The copyeditor’s job, at its most basic, is to make decisions — decisions about word usage, about punctuation, about flow and readability and how the words just look on the page. Many of those decisions stem from copyeditors’ understanding of and feel for the language — their sprachgefühl — which, one hopes, becomes more sensitive and refined with time and experience.
But many other editorial decisions — especially those concerning the science (as opposed to the art) of copyediting — come directly from style guides like The Chicago Manual of Style and the AP Stylebook. For what isn’t clearly explicated in those guides or in the preferred dictionary, copyeditors turn to the house style guide, a living document that outlines the specialized vocabulary, aberrations, and editorial foibles that are unique to a publication.
But what do you do if you find yourself in an editorial conundrum that isn’t covered in any of your style guides? Or what if, like me, your house style is a sometimes ambiguous blend of AP and Chicago, and the two disagree?
If you’ve got both the clout and the gumption, you could unilaterally make a decision. More likely, though, you’ll want to get a better idea of how other copyeditors and publications have approached the same situation. Luckily, some publications have posted their house style guides online. Searching through them can yield new information and differing viewpoints, but beware: They can be rabbit holes that are difficult to climb out of.
This house style guide is a bit click-heavy to use, but it contains the type of cultural and international terms that are perhaps more common at NatGeo than at your publication. Terms are listed in alphabetical sections, and clicking on an individual term reveals more information. For example:
Bantu languages, people
In Bantu the name of a cultural group is formed by adding the plural prefix Ba to the name of the language.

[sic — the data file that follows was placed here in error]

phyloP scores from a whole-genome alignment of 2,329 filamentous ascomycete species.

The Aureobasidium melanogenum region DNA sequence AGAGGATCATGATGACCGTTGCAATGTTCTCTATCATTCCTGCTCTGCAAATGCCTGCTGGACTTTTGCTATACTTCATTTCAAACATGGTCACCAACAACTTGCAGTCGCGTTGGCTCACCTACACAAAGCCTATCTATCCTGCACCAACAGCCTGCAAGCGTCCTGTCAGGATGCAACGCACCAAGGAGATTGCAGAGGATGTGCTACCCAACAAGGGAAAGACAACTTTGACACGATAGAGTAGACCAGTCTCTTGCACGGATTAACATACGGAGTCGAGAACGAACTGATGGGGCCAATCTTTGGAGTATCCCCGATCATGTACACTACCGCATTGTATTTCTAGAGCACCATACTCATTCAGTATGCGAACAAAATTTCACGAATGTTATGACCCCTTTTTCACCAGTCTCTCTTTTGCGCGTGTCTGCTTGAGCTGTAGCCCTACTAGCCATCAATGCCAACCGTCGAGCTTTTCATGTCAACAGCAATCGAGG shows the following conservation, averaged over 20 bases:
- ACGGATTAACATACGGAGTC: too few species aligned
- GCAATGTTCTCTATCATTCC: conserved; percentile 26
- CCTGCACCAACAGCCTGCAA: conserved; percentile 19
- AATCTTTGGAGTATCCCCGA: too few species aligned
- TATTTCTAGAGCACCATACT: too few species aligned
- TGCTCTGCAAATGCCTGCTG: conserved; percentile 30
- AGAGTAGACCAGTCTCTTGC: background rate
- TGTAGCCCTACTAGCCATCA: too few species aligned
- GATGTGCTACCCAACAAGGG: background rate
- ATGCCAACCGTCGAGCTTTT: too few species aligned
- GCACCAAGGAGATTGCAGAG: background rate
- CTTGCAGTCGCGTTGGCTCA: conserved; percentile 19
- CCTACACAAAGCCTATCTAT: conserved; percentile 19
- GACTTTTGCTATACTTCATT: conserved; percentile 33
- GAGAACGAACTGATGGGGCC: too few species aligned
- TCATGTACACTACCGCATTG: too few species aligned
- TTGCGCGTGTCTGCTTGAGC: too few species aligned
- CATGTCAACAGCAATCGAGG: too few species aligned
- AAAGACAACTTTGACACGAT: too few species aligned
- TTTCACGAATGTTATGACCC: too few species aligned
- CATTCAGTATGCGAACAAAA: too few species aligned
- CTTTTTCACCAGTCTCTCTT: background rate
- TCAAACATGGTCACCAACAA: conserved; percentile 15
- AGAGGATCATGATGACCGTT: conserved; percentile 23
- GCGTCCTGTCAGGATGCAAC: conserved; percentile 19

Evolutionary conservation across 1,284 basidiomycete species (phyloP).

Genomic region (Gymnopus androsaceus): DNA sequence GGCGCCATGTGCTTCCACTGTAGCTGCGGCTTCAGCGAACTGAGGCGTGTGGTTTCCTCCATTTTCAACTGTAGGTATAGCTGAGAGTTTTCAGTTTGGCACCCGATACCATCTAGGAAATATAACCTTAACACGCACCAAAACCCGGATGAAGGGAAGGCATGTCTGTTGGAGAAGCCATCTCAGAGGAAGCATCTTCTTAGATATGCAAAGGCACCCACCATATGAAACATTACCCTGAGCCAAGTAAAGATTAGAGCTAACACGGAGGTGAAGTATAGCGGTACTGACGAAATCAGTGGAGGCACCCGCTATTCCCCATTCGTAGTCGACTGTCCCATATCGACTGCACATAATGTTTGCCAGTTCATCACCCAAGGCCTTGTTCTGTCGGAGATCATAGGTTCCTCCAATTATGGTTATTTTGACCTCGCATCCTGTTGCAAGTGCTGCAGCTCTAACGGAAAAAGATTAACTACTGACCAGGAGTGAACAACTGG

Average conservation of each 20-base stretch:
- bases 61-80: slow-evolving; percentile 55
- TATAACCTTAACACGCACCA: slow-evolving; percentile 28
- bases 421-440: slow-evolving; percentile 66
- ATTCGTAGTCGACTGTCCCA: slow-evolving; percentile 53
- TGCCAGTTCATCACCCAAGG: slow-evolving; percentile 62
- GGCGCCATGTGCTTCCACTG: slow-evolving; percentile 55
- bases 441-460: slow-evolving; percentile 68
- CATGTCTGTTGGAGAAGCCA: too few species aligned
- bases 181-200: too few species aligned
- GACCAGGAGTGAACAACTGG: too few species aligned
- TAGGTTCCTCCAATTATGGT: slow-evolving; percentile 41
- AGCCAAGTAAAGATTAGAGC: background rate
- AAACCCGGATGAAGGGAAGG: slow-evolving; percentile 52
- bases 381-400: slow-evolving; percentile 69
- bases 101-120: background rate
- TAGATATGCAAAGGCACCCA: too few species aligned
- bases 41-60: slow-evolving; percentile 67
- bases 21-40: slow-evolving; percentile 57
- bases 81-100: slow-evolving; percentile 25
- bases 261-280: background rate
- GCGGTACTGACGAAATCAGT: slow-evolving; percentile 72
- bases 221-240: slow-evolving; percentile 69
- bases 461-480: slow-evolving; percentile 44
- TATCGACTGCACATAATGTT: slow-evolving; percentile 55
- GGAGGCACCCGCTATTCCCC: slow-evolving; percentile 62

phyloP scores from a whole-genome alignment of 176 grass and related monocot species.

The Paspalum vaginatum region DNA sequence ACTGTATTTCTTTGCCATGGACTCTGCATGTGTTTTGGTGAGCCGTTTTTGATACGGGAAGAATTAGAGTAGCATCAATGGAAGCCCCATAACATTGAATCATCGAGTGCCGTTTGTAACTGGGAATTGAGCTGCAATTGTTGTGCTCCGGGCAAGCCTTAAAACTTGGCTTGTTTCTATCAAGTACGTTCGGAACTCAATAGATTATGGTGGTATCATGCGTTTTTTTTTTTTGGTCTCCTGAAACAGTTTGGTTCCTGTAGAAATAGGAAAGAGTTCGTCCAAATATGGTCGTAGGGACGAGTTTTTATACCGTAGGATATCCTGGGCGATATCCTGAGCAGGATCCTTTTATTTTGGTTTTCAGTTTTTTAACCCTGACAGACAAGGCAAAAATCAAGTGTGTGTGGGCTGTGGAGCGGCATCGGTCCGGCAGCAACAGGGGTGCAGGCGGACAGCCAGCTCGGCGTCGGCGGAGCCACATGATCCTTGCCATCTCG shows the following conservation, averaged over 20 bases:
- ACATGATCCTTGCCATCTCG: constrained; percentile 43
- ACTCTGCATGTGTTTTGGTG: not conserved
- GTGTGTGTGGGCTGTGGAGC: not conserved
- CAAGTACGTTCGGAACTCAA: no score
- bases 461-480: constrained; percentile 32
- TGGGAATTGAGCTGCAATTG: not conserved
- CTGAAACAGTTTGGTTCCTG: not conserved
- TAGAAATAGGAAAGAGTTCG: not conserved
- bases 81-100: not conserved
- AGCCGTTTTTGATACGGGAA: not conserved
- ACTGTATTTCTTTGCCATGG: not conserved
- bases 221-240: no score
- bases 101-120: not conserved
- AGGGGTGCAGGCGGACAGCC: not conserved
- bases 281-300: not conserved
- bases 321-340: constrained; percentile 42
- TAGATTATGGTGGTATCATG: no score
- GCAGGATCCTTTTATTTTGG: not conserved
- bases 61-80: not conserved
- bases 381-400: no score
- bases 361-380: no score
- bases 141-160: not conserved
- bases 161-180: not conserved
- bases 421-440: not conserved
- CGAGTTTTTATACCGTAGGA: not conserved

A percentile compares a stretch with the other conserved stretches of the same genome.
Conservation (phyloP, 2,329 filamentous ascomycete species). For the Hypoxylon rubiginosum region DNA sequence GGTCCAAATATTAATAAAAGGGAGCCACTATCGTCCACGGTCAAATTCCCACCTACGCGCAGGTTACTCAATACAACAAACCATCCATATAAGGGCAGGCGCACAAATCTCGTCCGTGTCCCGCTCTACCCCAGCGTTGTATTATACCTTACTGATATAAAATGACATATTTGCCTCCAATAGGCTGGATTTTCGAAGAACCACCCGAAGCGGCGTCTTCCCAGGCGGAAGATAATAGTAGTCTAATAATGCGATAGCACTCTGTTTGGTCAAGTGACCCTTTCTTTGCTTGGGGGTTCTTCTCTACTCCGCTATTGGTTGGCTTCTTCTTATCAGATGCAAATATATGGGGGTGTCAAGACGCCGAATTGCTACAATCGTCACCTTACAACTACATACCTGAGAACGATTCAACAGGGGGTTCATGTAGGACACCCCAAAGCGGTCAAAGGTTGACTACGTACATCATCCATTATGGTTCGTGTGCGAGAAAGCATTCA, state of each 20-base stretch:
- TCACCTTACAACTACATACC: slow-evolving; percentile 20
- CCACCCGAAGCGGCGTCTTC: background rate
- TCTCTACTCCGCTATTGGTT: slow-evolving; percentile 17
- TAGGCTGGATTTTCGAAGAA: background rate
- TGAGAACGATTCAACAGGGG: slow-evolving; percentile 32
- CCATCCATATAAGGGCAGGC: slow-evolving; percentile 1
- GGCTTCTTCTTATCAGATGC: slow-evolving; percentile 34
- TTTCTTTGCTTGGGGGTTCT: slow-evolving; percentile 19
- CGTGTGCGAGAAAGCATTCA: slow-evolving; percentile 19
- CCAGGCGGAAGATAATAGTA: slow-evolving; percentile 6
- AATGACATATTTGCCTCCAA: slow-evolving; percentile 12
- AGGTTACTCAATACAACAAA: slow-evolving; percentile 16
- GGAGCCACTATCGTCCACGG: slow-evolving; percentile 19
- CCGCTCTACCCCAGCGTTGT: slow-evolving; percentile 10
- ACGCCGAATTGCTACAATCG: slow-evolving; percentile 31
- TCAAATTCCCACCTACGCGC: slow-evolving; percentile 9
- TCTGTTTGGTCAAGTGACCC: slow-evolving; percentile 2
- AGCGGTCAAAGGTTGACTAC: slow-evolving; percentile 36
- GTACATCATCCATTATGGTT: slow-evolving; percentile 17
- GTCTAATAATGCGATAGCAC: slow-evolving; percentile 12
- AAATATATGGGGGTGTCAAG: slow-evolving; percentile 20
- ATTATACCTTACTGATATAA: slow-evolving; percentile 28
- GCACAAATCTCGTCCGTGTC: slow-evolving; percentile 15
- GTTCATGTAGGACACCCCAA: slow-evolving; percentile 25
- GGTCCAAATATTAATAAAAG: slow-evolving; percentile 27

For instance, Mbuti is the language and BaMbuti the people speaking that language; Aka is the language, BaAka the people.
BuzzFeed’s style guide is a great resource for nailing down pop culture vocabulary. Unfortunately, it’s a single, very long web page broken into sections, and hunting down what you need by hand won’t always be intuitive. Starting your search with Ctrl+F can help you track down items more quickly.
As a current pop culture reference, BuzzFeed offers guidance that your favorite online dictionary can’t. Not only is it great for guidance on slang (e.g., judgy, manspreading, surfbort, which I regret actually googling), but it also contains a list of celebrity names (from Alexander Skarsgård to Zooey Deschanel), combining forms (-fest is usually closed: lovefest, puppyfest), and even subsections for a few popular fictional worlds. It’s probably the only house style guide on the planet that includes the phrase “I love my Harry Potter socks.”
But it’s not all fun and games. BuzzFeed’s style guide also includes guidelines for writing about race and ethnicity, gender issues, and illness and disability.
Reuters is an international news agency based in London, so its explanatory text defaults to British English. However, its style guide tries to account for both AmE and BrE, as well as other international variants and topics. Though you might be slowed down by entries for some basic editorial problems (e.g., “lie/lay”), you can find some good advice here, both for editing and writing:
The president/prime minister quipped… is a phrase almost invariably followed by something that is not funny. Avoid both quip and third-rate humour.
The Guardian and The Observer
British sister publications The Guardian and The Observer share a style guide, and it is HUGE. Their style choices lean toward(s) British English, but you can discover some surprising entries about American culture in here, along with commentary that is both useful and entertaining:
To quote “the Loaf” himself:
“When I see my name spelt with one word, I want to slap and choke people. If you do that, you got to be a moron. It’s on every poster, every album and every ticket as two words. If you spell it as one, you’re an idiot. Bottom line”
This style guide also contains the entry “awopbopaloobop alopbamboom.” You just never know what you’ll find.
The Conscious Style Guide
Though The Conscious Style Guide isn’t itself a publication, I would be remiss were I to leave it off this list. You won’t find the same sort of alphabetical listings here that you find elsewhere. Instead, you’ll discover guidance on how to write mindfully and respectfully about sensitive issues that affect readers most personally, like mental health, suicide, gender issues, ethnicity, and disability. [Disclosure: The Conscious Style Guide and Copyediting sponsor each other. -ED]
Exploring all the options might be fun, or it might be nerve-wracking. In the end, though, you are going to have to make a decision. That’s your job, after all.
And when you do, might I recommend enshrining that decision in your own house style guide?